Just one!  I am certain I have a box of them somewhere, but up in the attic this afternoon I couldn't find it. Here is the only sample I could locate

The colours don't come out well on these picture (taken outside in the shade on a sunny day) but the pencil is grey in colour, with gold lettering.  It's unsharpened so I haven't tested the famous, smooth writing experience that it is famous for.

On thing that surprises me is that the angle of the flattened ferrule doesn't line up with the faces of the hexagonal pencil. That seems a little cheap to me.

Sunday, 12 September 2010

A Venus with no crackle

The Venus pencil is a design classic that all collectors will be familiar with. In my collection I have many versions of the pencil, bearing many manufacturers' brands (an idea of for another post!)

One feature all Venus Pencils have in common is the 'crackle' finish.

Apart from this one of these two - both of which I bought yesterday in Twickenham, UK.

A plain green Venus! Interesting!  Is it a mistake? Are Venus pencils going to lose their crackle? Surely not.

Have you seen any like this where you live ?

Tuesday, 13 July 2010

A collection of Hardtmuths

The most common Hardmuth pencils are Koh-I-Noor and Mephisto - but they have made plenty of other pencils.  Here is a selection bought in Prague in 2010 including a Colonel which I haven't seen before, as well as left-handed Eros, and smart-looking aubargine coloured Dessin

As always there are even more Hardmuths on Bob Truby's site (but no Colonel)

Tuesday, 6 July 2010

Brevillier Urban

Another unusual brand, purchased in the Czech Republic but made (I suspect) in Austria. The Consul model is not listed in brand-name pencils, but you can see from the models Bob does have that the name fits in well with the collection's Roman theme.

Monday, 28 June 2010

Prague - the one that got away

For some reason I passed up the opportunity to purchase this display item from Hardtmuth; perhaps next time.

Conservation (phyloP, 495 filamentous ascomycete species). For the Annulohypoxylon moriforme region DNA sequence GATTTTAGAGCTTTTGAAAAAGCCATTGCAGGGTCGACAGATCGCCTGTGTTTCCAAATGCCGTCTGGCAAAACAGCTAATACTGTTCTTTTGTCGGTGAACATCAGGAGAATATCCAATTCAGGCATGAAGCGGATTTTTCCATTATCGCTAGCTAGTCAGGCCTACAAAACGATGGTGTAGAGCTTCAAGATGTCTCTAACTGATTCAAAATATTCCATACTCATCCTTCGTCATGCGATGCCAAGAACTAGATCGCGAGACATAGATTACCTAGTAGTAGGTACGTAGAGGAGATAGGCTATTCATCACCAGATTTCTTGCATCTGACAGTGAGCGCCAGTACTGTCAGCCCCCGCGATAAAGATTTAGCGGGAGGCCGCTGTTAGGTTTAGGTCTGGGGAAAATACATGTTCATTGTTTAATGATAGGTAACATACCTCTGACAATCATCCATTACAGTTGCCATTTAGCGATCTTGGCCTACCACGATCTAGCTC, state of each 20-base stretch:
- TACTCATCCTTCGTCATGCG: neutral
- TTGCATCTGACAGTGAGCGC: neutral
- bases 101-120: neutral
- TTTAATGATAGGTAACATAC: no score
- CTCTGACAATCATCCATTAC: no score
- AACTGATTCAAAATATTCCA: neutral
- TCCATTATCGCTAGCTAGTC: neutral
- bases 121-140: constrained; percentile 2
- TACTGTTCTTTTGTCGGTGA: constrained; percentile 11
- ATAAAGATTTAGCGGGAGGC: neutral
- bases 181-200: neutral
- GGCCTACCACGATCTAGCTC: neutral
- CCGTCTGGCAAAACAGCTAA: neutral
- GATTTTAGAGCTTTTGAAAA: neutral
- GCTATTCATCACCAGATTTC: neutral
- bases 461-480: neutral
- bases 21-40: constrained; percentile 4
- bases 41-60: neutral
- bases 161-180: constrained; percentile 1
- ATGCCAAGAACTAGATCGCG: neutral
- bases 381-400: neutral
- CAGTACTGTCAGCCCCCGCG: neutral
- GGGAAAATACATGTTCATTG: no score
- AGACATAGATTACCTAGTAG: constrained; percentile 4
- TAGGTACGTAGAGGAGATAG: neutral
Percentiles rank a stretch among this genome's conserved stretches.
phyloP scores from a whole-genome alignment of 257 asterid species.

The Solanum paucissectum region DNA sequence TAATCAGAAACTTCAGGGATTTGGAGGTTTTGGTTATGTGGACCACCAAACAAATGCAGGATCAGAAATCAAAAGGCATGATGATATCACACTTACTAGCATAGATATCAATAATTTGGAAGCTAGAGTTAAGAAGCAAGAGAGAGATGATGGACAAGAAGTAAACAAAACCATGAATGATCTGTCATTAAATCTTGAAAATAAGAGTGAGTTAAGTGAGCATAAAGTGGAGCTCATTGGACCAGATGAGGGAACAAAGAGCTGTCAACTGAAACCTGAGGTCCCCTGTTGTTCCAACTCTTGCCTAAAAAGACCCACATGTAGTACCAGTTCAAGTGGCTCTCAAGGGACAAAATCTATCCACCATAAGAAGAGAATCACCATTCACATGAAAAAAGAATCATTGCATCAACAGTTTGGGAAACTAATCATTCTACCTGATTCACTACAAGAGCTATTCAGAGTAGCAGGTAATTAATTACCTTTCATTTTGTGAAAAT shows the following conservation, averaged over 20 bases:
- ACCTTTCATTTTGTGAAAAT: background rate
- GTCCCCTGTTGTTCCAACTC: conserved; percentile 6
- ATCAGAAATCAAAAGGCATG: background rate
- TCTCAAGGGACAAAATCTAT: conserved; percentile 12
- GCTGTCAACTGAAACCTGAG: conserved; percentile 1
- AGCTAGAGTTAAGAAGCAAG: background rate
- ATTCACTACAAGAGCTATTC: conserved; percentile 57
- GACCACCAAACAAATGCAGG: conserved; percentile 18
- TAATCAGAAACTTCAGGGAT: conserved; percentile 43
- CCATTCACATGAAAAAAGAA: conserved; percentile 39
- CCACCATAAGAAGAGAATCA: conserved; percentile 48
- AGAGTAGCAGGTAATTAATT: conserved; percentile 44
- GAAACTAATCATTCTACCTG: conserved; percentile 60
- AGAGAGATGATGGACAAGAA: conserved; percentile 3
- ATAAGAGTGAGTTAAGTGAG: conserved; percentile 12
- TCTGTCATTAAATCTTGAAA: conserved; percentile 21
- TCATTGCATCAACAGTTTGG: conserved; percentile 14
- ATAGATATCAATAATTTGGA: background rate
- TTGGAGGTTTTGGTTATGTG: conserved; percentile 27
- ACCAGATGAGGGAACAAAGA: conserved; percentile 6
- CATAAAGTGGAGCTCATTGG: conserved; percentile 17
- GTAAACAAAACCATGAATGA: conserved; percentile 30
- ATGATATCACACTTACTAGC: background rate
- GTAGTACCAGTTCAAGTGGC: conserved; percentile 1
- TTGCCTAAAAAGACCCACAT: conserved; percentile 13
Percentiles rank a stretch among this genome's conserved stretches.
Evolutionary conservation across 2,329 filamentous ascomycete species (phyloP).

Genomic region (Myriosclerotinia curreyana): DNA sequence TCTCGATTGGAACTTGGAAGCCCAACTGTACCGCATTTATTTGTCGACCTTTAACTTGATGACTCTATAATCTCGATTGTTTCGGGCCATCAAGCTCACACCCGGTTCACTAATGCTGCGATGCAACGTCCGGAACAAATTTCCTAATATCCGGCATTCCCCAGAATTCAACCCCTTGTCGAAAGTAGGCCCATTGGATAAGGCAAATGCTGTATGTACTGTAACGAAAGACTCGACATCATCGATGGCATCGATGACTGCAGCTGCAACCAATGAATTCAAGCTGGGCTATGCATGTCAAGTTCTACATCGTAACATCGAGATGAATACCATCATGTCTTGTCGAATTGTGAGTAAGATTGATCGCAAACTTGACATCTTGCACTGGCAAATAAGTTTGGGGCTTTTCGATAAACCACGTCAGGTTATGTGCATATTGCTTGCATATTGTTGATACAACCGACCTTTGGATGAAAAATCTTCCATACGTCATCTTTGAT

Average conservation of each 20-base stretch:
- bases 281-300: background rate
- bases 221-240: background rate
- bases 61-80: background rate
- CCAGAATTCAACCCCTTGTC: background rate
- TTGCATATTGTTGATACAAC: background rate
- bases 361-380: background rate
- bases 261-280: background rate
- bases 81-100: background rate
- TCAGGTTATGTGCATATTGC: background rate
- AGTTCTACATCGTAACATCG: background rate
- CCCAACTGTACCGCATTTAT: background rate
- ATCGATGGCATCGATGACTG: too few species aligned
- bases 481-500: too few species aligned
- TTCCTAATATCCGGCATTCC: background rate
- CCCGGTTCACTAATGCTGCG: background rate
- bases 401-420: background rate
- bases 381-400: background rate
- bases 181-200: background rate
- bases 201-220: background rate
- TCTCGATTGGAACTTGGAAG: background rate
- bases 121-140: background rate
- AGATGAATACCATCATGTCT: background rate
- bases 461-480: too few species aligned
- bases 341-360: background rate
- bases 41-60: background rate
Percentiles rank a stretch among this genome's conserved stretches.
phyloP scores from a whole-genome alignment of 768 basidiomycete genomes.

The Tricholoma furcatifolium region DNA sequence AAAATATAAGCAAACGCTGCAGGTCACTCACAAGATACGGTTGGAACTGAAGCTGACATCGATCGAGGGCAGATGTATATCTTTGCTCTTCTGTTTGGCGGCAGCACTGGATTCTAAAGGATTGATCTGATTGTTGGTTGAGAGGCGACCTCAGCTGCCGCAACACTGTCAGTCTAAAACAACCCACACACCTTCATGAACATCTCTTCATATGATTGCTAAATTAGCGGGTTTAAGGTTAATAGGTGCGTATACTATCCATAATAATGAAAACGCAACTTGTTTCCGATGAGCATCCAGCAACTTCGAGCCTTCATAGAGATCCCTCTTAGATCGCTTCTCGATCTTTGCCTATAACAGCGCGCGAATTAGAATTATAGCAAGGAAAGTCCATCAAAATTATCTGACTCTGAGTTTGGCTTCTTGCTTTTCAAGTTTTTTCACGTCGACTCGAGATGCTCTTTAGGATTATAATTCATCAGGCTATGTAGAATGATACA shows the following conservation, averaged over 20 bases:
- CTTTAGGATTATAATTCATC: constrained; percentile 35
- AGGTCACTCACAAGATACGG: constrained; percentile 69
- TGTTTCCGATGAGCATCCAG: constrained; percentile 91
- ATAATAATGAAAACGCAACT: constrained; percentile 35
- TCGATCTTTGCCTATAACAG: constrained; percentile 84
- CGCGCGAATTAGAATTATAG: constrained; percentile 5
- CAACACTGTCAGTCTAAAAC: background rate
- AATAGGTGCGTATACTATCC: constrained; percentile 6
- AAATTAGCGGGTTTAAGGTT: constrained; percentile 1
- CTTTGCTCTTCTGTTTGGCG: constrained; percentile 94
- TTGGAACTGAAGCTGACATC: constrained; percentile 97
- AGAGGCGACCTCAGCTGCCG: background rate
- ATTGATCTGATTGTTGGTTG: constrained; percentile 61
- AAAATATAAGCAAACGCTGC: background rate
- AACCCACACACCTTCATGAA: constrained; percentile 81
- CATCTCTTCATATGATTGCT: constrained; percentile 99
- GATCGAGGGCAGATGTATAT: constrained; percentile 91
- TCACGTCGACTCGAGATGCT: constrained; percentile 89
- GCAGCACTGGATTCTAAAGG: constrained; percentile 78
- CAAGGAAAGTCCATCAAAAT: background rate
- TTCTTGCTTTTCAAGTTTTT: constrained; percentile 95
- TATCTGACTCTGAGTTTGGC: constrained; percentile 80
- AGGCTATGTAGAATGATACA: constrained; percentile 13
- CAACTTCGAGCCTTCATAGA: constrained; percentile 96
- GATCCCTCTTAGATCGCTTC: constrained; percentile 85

The ones that got away


Monday, 21 June 2010

Pencil Heroes #1 : Nicolas-Jacques Conté (1755-1805)

The first of my heroes is Nicolas Conté, the man who can truly be said to be the inventor of the modern lead pencil. Prior to Conté’s time pencils had almost all been made from lumps of pure graphite, mined from the Borrowdale mine in England and sawed into strips that were then encased in wood. In 1794 all this changed when Conté, already a famous inventor and scientist was charged by his patron, Carnot, to invent a substitute for the now expensive and difficult to come by pure English graphite. It took him just 8 days to produce a workable lead. In just over a week he had invented what was to become known as the Conté process: a way to make pencil leads from powdered graphite and clay that us still, essentially, used today

Previous attempts to use graphite in powdered form (perhaps from material extracted from low quality ore in poorer mines, or in an attempt to use the waste products generated by sawing and cutting) had always foundered but Conté worked out how to mix graphite in powdered form with clay, and bake it, in such a way that not only did he produce a usable lead, but was able to make leads in varying degrees of hardness.

Nicholas Conté was, however more than just a pencil maker. He was a painter, chemist, physicist and engineer: a scientist of some repute. His reputation as an expert in balloon warfare ensured his inclusion in the party of some 200 academics and scientists to accompany Napoleon on his expedition to Egypt in 1798. On this expedition Napoleon and his forces conquered Egypt, uncovered the sphinx (which was previously almost buried under the desert) and discovered and deciphered the Rosetta Stone. Conté himself set up workshops outside Cairo where he manufactured saltpetre, bugles and, most impressively, machine tools for use in the factories set up by the invading French.When Conté demonstrated his hot air balloons to the astonished Egyptians they concluded that he was in league with the devil.

As well as his process for mixing leads, Conté is also generally credited with inventing the machinery needed to make round leads, and he can truly be said to be the creator of the pencil. Indeed, for about 100 years, pencils in France were known as the crayons Conté and of course pencils continue to be made with the Conté brand name to this day.

Monday, 14 June 2010

Grafo Conqueror

Grafo is a little-known Czech brand. This pencil dates from 1918-1989 when the country Czechoslovakia existed.

I am struck the by the typography: not CONQUEROR but CON-QUE-ROR.  Presumably this is meant to be reminiscent of the well-known KOH-I-NOOR pencils.

Monday, 7 June 2010

New Czech Pencils

I found one good stationery shop in Prague, where I bought all of these new pencils.

Tuesday, 1 June 2010

Virginia Woolf goes Pencil Hunting

Virginia Woolf - by CHRISTIAAN TONNIS  
No one perhaps has ever felt passionately towards a lead pencil. But there are circumstances in which it can become supremely desirable to possess one; moments when we are set upon having an object, an excuse for walking half across London between tea and dinner. As the foxhunter hunts in order to preserve the breed of foxes, and the golfer plays in order that open spaces may be preserved from the builders, so when the desire comes upon us to go street rambling the pencil does for a pretext, and getting up we say: "Really I must buy a pencil," as if under cover of this excuse we could indulge safely in the greatest pleasure of town life in winter--rambling the streets of London.